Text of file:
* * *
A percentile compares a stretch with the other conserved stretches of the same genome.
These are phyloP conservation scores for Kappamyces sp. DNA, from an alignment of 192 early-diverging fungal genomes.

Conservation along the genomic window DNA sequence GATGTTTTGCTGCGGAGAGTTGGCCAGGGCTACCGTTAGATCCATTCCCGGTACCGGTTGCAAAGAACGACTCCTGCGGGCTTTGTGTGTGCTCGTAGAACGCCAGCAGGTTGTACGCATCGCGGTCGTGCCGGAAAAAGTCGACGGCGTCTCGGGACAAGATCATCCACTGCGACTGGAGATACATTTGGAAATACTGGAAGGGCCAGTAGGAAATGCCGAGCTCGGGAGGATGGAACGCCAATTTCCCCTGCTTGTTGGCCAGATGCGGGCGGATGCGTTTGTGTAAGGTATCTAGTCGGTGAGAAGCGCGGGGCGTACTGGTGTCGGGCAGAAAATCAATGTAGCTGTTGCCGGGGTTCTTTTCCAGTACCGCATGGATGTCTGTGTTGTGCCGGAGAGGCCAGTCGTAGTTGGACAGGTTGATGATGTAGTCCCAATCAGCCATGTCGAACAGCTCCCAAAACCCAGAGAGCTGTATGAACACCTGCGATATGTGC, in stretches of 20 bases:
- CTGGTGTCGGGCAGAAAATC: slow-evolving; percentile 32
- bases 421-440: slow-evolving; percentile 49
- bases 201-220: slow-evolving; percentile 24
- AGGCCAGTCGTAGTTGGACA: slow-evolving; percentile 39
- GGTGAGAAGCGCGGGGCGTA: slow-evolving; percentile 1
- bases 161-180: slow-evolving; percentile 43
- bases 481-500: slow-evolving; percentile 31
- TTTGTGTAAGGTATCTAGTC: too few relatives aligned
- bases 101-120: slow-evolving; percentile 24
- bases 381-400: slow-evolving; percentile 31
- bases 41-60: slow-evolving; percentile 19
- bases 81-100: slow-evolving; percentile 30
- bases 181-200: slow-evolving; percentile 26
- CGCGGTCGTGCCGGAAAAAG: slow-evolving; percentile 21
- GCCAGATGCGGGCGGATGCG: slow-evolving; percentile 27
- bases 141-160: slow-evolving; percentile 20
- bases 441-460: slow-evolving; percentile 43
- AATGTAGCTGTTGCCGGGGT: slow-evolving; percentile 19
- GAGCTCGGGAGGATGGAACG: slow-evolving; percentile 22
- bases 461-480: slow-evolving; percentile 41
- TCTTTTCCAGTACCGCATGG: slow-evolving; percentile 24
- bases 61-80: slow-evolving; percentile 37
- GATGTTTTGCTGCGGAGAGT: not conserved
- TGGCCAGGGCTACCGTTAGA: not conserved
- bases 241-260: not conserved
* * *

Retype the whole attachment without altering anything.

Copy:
A percentile compares a stretch with the other conserved stretches of the same genome.
These are phyloP conservation scores for Kappamyces sp. DNA, from an alignment of 192 early-diverging fungal genomes.

Conservation along the genomic window DNA sequence GATGTTTTGCTGCGGAGAGTTGGCCAGGGCTACCGTTAGATCCATTCCCGGTACCGGTTGCAAAGAACGACTCCTGCGGGCTTTGTGTGTGCTCGTAGAACGCCAGCAGGTTGTACGCATCGCGGTCGTGCCGGAAAAAGTCGACGGCGTCTCGGGACAAGATCATCCACTGCGACTGGAGATACATTTGGAAATACTGGAAGGGCCAGTAGGAAATGCCGAGCTCGGGAGGATGGAACGCCAATTTCCCCTGCTTGTTGGCCAGATGCGGGCGGATGCGTTTGTGTAAGGTATCTAGTCGGTGAGAAGCGCGGGGCGTACTGGTGTCGGGCAGAAAATCAATGTAGCTGTTGCCGGGGTTCTTTTCCAGTACCGCATGGATGTCTGTGTTGTGCCGGAGAGGCCAGTCGTAGTTGGACAGGTTGATGATGTAGTCCCAATCAGCCATGTCGAACAGCTCCCAAAACCCAGAGAGCTGTATGAACACCTGCGATATGTGC, in stretches of 20 bases:
- CTGGTGTCGGGCAGAAAATC: slow-evolving; percentile 32
- bases 421-440: slow-evolving; percentile 49
- bases 201-220: slow-evolving; percentile 24
- AGGCCAGTCGTAGTTGGACA: slow-evolving; percentile 39
- GGTGAGAAGCGCGGGGCGTA: slow-evolving; percentile 1
- bases 161-180: slow-evolving; percentile 43
- bases 481-500: slow-evolving; percentile 31
- TTTGTGTAAGGTATCTAGTC: too few relatives aligned
- bases 101-120: slow-evolving; percentile 24
- bases 381-400: slow-evolving; percentile 31
- bases 41-60: slow-evolving; percentile 19
- bases 81-100: slow-evolving; percentile 30
- bases 181-200: slow-evolving; percentile 26
- CGCGGTCGTGCCGGAAAAAG: slow-evolving; percentile 21
- GCCAGATGCGGGCGGATGCG: slow-evolving; percentile 27
- bases 141-160: slow-evolving; percentile 20
- bases 441-460: slow-evolving; percentile 43
- AATGTAGCTGTTGCCGGGGT: slow-evolving; percentile 19
- GAGCTCGGGAGGATGGAACG: slow-evolving; percentile 22
- bases 461-480: slow-evolving; percentile 41
- TCTTTTCCAGTACCGCATGG: slow-evolving; percentile 24
- bases 61-80: slow-evolving; percentile 37
- GATGTTTTGCTGCGGAGAGT: not conserved
- TGGCCAGGGCTACCGTTAGA: not conserved
- bases 241-260: not conserved